Monica* never saw it coming.
After studying in university, she got a job working in her field. She was happy. Then she met the man who would become her husband. “It was love at first sight,” she says. “We got married very fast.” He was Canadian, and they decided that Canada would be a pretty good place to settle and raise a family. “Everything looked beautiful and perfect,” she recalls.
When her charming fiance snapped at her a few times, she shrugged it off. “I thought it was just cold feet,” she says. She had been in healthy relationships before. She wasn’t looking for red flags, but they started arriving. “After the wedding, it started changing little by little. It was so subtle.”
The little barbs became more frequent. He would get angry with her for misunderstanding him (English is not her first language). Or she would do something “wrong.” She would hastily apologize and try to correct whatever he was mad about. Trying to preempt his outbursts sucked up all of her time and energy. After a while, he didn’t even need a reason to attack her – being tired from work was reason enough to set him off.
Then it escalated physically.
It took her two years to convince him to let her see her family back home. They noticed an enormous difference between the way he used to be and the man he had become. They told her, “This is not normal,” and “You’re not supposed to live like this.” When her eldest child started calling her names, mimicking the way her husband treated her, it was the last straw.
She asked her mom what she should do. “She said, ‘You have to get out somehow. Find out all the information here, so when you go back, you’ll know what to do.’ So I checked the phone number of a women’s crisis line. I put it on a paper and put it in my calendar.”
She recalls, “My life was very much centered around my husband. I didn’t have friends. I didn’t have anything. I didn’t know about shelters. I knew they existed, but I didn’t know a person like me could even go there.” When she called the crisis line, they told her to get out of the house, go to the mall, and find a public phone to call another number.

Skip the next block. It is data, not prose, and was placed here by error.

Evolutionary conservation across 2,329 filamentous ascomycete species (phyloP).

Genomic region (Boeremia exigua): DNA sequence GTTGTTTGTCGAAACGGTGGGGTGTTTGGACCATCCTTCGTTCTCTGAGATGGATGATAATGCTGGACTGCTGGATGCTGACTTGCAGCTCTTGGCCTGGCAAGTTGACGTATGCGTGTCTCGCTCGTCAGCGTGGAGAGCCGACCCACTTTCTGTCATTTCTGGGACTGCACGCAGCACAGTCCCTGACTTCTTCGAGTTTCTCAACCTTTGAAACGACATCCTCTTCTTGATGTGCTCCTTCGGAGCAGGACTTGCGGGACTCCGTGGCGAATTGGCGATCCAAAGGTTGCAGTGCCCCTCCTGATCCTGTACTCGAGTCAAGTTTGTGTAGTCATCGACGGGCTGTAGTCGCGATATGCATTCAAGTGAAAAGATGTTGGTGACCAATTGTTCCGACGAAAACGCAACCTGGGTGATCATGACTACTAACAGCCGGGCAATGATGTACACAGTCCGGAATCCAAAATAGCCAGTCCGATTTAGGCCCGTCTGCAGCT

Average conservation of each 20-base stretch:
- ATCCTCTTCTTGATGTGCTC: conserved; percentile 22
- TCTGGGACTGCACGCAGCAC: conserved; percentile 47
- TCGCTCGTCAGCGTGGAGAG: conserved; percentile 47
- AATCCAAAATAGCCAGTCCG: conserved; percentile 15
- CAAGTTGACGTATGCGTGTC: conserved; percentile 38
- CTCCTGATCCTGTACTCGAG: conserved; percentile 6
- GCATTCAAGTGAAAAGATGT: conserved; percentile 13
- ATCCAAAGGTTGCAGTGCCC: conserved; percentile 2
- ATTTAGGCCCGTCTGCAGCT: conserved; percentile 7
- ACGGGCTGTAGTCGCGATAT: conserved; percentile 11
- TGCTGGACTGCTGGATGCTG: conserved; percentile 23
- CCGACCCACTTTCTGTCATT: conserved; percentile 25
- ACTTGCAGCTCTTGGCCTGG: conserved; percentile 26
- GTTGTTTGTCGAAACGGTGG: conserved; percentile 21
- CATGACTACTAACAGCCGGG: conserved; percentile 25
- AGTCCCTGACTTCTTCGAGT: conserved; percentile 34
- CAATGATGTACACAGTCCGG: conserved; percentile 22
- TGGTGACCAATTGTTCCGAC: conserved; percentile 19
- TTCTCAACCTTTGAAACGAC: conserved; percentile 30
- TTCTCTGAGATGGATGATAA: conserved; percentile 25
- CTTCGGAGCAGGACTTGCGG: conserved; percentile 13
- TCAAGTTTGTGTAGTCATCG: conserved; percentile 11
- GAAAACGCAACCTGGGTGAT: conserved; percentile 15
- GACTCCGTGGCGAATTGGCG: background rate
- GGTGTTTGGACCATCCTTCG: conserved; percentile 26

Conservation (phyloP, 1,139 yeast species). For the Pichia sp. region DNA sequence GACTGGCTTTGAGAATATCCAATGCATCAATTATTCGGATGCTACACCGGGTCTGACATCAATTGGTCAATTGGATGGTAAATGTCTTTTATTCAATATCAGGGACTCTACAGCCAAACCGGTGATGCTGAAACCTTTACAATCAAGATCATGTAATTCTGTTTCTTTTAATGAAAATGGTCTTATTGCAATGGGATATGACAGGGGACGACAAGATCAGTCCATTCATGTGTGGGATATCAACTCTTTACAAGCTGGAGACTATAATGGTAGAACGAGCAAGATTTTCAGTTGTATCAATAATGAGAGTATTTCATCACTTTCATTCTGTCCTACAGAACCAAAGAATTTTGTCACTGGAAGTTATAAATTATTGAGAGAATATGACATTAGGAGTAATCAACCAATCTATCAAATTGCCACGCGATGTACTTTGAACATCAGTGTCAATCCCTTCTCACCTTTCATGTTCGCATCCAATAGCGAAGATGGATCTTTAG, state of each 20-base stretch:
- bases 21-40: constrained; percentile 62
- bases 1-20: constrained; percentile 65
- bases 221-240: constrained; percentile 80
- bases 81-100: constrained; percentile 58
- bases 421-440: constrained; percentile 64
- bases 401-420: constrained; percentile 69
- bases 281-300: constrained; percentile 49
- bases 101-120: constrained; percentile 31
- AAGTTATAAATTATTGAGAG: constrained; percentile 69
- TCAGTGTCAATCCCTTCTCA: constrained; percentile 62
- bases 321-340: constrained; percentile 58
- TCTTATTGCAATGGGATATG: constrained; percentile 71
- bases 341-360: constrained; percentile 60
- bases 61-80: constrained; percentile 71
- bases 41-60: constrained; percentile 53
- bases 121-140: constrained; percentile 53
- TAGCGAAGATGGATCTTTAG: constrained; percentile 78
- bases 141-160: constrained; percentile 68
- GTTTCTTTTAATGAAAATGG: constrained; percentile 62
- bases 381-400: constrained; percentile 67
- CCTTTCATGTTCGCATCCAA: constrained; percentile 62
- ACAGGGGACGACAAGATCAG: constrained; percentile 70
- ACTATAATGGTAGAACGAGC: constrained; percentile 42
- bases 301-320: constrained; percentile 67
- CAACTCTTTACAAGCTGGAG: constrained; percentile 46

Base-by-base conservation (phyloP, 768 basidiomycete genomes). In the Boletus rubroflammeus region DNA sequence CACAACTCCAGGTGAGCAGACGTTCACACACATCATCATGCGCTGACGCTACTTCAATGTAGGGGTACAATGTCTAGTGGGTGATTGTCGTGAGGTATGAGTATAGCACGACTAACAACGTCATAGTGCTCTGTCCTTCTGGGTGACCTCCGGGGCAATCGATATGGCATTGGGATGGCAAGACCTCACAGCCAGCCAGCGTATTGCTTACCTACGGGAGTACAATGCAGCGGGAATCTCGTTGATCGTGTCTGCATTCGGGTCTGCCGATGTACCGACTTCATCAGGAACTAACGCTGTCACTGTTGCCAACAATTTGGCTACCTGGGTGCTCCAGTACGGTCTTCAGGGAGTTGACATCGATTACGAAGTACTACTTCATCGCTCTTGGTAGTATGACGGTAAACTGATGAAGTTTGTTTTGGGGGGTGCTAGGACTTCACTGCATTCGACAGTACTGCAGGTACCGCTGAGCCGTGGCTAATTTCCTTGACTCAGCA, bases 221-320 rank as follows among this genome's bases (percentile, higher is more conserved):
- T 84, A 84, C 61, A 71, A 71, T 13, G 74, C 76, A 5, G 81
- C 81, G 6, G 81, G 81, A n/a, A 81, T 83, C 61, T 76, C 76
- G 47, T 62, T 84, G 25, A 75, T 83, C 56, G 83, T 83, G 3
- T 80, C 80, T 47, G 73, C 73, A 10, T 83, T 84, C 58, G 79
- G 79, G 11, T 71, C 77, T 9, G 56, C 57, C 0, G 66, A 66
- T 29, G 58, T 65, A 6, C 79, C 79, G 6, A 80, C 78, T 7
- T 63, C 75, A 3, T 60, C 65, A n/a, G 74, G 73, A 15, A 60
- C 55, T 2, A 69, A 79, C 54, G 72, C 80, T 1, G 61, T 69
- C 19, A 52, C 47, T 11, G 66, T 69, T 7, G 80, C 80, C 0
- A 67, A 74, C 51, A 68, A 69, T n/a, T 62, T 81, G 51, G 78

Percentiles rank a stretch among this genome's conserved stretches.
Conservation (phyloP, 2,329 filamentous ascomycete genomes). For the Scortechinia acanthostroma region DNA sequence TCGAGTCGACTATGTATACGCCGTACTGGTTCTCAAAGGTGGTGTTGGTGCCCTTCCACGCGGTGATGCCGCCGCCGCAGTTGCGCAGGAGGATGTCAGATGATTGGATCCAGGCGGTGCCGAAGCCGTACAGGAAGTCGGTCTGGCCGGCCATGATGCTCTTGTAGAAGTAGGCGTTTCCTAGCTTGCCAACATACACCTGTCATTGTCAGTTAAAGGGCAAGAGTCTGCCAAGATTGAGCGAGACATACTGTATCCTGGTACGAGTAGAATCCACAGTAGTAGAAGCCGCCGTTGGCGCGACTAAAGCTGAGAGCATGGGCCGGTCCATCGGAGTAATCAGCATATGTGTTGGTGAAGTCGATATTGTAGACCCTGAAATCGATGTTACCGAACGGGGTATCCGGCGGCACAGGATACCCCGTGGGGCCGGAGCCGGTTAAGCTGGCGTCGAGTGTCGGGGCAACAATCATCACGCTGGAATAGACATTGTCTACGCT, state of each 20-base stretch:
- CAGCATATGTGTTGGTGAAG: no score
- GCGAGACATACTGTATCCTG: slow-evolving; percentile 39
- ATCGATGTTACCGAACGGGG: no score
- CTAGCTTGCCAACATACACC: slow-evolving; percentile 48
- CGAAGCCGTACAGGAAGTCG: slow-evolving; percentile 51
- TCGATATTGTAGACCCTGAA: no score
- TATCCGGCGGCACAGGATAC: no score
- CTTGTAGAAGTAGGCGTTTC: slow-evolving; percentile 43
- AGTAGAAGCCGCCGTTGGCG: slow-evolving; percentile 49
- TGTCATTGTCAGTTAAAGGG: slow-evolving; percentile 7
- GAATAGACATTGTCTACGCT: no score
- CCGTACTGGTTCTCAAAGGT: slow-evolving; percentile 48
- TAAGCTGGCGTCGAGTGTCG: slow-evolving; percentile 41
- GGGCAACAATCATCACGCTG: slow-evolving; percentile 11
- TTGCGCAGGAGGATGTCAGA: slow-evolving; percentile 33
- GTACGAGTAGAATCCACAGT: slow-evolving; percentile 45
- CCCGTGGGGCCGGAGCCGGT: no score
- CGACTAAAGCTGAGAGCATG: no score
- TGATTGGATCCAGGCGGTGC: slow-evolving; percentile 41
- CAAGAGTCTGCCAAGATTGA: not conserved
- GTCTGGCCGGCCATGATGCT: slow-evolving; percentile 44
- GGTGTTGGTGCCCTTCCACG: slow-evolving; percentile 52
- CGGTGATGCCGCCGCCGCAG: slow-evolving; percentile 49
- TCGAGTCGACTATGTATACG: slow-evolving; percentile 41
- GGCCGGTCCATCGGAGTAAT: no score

Monica’s husband rarely let her out alone with the children. But as soon as she got an opportunity to get out, she did. Gathering her three small children, she got out of the house and called the number.
“Interval House answered the phone call. I didn’t know where they were. They gave me an address. I took my children and had to go there with one little bag – that’s all.
Interval House provided her with a secure base while she went about the business of rebuilding her life. “I was scared. I’m still a little cautious. But I try not to think about him too much, or what’s happened. I’m trying to build myself up again and build up trust in people. I have very low self esteem. I have some friends now but I have a hard time letting them get close to me.”
Now, she wants everyone to know what domestic violence is. While battery is one aspect, it’s not the only definer of a violent situation. “Many people live in violence, but they don’t really recognize that’s what it is. But that’s what controlling relationships are.” She thinks that from a young age, people should be taught what is healthy and unhealthy in a relationship, and what we should accept from another person. “I would like people to start realizing what is power and what is control. There are a lot of relationships where people are scared to do things because of the other person’s reaction. Now I can recognize how people behave when they are scared of something.”
She is unequivocal in her advice to others experiencing domestic violence: “Have the courage to leave. Leave, and don’t go back. There is always help. You deserve a happy life, a beautiful life.”
The whole ordeal drained her, but slowly, she is putting the pieces of her life back together. “I’m stronger now,” she says. “If I see or hear something that is wrong, I’m not silent anymore. I’m not afraid to take a stand and express my opinion, and be an advocate for my children, an advocate for people who need help. It has given me a voice.”
*name and defining details changed to protect identity.
Are you in an abusive relationship? Here are some warning signs:
- You feel afraid of your partner – and you’re constantly watching what you say and do in order to avoid a blow-up
- Your partner sees you as property/sex object rather than a person
- Your partner humiliates you/treats you so badly that you don’t want friends & family to see
- Your partner tries to isolate you from friends and family
- Your partner forces you to have sex
- Your partner has hurt you/threatens to hurt you
- Your partner threatens to commit suicide if you leave
- Your partner limits your access to money/your phone/the car or is constantly checking up on you
- Your partner belittles you, tries to control you, or ignores/puts down your opinions and accomplishments
There is help. Call Interval House‘s 24-hour crisis line: (416) 924-1491. If it is an emergency, call the police at 911.